6.1. Observing strategies
Recent results suggest the following observational strategies might be
- Observe two bandpasses (e.g. V and I) so that
possible systematic effects with
color (metallicity and age) can be identified and removed (see
Ashman, Conti, & Zepf 1995,
and Elson & Santiago 1996b).
- Observe farther toward the infrared (e.g. I band) to
minimize possible correlations
of M0V with metallicity (see
Ashman, Conti, & Zepf 1995).
- For HST observations, use dithered exposures to help remove hot
pixels and improve spatial resolution.
6.2. Future Work
What are the key observations likely to be over the next five years?
- The determination of whether the GCLF is different for
spiral and elliptical galaxies.
The most straightforward approach would be to use HST to observe spirals and
ellipticals in tight groups, or possibly in pairs.
- A better determination of the zeropoint for the GCLF in bright
elliptical galaxies using Cepheid variables in the Virgo, Fornax, and
other nearby groups and clusters. This
will remove the dependence on spiral galaxies where the GCLF is less
- A better determination of the appropriate expansion velocity to
use for the estimate of the Hubble constant. While the
Jerjen & Tammann (1993)
approach is promising, it can be improved using the more extensive data
currently available. In addition, the
same method should be used for the Fornax cluster and other key groups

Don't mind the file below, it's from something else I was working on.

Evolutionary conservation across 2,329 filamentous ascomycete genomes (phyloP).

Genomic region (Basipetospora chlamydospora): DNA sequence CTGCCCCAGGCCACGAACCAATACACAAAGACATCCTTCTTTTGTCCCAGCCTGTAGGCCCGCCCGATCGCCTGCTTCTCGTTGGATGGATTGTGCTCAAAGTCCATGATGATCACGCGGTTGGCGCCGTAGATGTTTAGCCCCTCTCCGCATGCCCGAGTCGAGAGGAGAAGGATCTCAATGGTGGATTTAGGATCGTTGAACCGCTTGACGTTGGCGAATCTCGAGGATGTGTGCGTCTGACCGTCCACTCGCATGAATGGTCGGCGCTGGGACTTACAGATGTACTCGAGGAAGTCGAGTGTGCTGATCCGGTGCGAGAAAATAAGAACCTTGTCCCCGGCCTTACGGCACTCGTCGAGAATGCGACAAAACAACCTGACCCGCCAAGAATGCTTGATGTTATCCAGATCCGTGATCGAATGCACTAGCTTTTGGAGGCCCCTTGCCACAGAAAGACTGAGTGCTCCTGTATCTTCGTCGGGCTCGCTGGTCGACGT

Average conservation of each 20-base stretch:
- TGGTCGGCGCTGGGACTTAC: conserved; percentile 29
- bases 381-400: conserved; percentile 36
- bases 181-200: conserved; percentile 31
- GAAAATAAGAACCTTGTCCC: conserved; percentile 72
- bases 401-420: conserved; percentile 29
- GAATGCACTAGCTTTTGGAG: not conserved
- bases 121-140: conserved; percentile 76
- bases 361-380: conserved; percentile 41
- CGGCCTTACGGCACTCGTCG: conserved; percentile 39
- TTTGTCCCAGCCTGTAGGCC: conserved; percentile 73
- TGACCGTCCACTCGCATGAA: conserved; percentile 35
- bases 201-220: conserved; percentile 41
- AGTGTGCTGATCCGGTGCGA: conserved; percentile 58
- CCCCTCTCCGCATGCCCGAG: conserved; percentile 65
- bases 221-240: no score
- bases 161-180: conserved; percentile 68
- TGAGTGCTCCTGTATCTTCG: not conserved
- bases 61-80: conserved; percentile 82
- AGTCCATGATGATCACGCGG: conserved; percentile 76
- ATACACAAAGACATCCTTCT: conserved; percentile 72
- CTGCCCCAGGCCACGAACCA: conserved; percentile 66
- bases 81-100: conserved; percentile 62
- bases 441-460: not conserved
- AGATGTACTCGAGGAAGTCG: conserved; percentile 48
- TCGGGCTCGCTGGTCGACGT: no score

where Cepheid measurements are available (e.g. the Leo group).
- Observations of the GCLF in a sample of bright elliptical galaxies
with good sky coverage in the range 2,000 - 10,000 km s-1
(with HST) to minimize the dependence on peculiar velocities.
- The GCLF for bright ellipticals turns out to be an
excellent distance indicator,
much better than might be expected based on current theoretical ideas
about the formation and destruction of clusters. The intrinsic
dispersion in M0V is
- The value of M0V appears to be nearly
universal. The current database can begin
to support the search for possible (small) second-order correlations of
M0V with various
properties (e.g. Hubble type, color, environment).
- Cepheid variables can be used to determine the GCLF zeropoint for
rather than relying on the Milky Way, M31, and an assumption of universality.
- HST provides an excellent tool for measuring the GCLF, providing
limiting magnitudes roughly two to three magnitudes deeper than
- The number of high quality GCLFs will increase dramatically in the
making this one of the most important methods of measuring distances.